Bond is back and he’s practically drawing his pension. Roger Moore’s final appearance was the 1984 blockbuster “A View To A Kill” and it’s not one of the best, hardly a fitting send off to the longest running Bond who had become synonymous with the character in the minds of the public. It was Moore himself who decided that this would be his last outing citing age as being the reason for stepping down and to be honest, he was right to do so.
The main protagonist is Max Zorin, played with zeal and wild eyed menace by Christopher Walken, having originally been offered to David Bowie. A product of Nazi experiments during World War II, Zorin is head of an electronics company. He plans to destroy Silicon valley and corner the entire market and to this end has planted bombs in a mine that he owns which when detonated will fracture the San Andreas fault. With the help of May Day, Zorin’s killer henchwoman, Bond manages to thwart the plan and kills Zorin in a thrilling climax set aboard Zorin’s airship.
John Glen came back once more to direct this 1984 movie, though production was disrupted when the 007 stage at Pinewood burned to the ground. Cubby Broccoli had it rebuilt in record time while Glen took his crew out on location in Paris, San Francisco and Ascot in England. Eschewing the use of models, the team took a real airship out on location though Derek Meddings provided it’s fiery destruction.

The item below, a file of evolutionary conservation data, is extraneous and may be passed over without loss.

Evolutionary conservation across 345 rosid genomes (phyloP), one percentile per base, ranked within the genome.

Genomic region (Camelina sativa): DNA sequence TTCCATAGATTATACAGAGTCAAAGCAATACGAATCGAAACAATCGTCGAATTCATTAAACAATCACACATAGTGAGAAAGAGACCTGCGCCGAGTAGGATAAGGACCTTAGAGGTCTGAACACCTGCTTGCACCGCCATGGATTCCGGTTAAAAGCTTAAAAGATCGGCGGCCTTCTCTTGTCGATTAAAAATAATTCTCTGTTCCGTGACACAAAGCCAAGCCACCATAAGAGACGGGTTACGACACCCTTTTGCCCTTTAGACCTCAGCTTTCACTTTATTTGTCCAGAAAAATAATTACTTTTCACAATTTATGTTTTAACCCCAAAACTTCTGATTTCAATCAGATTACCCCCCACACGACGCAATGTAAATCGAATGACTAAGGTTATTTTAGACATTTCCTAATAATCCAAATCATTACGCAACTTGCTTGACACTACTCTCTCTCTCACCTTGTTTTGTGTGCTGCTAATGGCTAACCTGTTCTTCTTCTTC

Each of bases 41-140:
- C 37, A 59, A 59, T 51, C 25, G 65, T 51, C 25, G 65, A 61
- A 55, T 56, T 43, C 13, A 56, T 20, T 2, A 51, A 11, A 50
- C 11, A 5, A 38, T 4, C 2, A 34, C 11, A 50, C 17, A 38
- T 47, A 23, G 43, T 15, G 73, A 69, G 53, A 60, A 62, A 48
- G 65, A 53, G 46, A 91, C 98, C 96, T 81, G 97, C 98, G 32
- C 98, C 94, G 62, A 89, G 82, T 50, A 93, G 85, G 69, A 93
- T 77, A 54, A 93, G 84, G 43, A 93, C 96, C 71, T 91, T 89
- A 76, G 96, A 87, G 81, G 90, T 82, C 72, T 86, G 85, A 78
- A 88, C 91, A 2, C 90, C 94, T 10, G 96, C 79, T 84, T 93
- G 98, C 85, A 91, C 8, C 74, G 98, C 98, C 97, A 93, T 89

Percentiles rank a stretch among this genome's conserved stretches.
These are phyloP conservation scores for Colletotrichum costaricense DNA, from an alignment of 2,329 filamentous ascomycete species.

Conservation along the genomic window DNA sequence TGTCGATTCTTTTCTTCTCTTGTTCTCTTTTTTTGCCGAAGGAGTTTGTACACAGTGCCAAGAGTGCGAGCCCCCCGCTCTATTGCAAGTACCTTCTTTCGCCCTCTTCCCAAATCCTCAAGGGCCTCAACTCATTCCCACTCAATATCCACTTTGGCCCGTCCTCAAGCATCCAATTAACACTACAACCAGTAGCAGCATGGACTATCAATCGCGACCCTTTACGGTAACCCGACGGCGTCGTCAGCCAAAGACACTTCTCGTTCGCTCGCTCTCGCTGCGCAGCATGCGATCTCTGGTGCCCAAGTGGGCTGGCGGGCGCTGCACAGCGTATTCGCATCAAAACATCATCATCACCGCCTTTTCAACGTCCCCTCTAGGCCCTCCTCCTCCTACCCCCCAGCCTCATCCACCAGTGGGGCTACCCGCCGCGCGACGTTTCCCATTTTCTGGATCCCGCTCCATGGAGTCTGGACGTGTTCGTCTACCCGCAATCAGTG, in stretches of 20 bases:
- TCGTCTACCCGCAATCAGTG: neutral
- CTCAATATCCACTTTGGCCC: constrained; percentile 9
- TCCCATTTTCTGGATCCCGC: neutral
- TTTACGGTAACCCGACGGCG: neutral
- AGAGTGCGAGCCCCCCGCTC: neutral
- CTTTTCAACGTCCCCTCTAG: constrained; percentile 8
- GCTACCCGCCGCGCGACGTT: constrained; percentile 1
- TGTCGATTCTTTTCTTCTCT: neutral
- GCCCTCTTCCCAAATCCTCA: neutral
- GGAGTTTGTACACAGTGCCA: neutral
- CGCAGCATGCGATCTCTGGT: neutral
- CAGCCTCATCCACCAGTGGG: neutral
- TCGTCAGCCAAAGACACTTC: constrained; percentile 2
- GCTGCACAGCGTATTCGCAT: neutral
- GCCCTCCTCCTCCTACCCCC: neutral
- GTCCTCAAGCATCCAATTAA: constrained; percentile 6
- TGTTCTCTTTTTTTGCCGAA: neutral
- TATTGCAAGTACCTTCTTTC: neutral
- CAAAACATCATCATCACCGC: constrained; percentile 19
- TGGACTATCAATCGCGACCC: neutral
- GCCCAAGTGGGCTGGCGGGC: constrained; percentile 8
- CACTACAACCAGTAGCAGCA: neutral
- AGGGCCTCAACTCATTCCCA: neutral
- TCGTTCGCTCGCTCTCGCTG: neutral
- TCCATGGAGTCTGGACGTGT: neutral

As May Day, Glen cast singer Grace Jones, who’s lusty performance as the super strong assassin acts as a counterpoint to Tanya Roberts’ unfortunately rather wet and largely unengaging Stacey Sutton. One of the highlights of the movie is May Day’s astonishing escape from Bond by leaping off the Eiffel tower and parachuting to safety, a stunt for which she was doubled by B.J. Worth.
Patrick MacNee, best known as John Steed from the 60s series “The Avengers” played Sir Godfrey Tibbett and Fiona Fullerton was Pola Ivanova, a KGB agent. Despite the strong cast, the film feels as tired as Moore looks and the star was reportedly very unhappy with the finished product, citing it as his least favourite.
As well as Moore, this also marked the final appearance of Lois Maxwell, who had appeared as Miss Moneypenny in every Bond film to date but alas was also growing a little long in the tooth to be a convincing if always unrequited love interest. British band Duran Duran provided the theme song and John Barry did his usual sterling job on the soundtrack.
Walken won plaudits for his borderline psychotic portrayal of Zorin but the general critical reaction was unenthusiastic. Though the climax is spectacular and exciting and the usual set pieces are present and correct, the film has a slow moving first half and only Walken and Grace Jones stand out, both putting 100% into their roles. Tanya Roberts is unfortunately awful, a definite candidate for the most forgettable Bong girl in history and all in all, “View to a kill” is a rather limp finale for Moore who deserved better.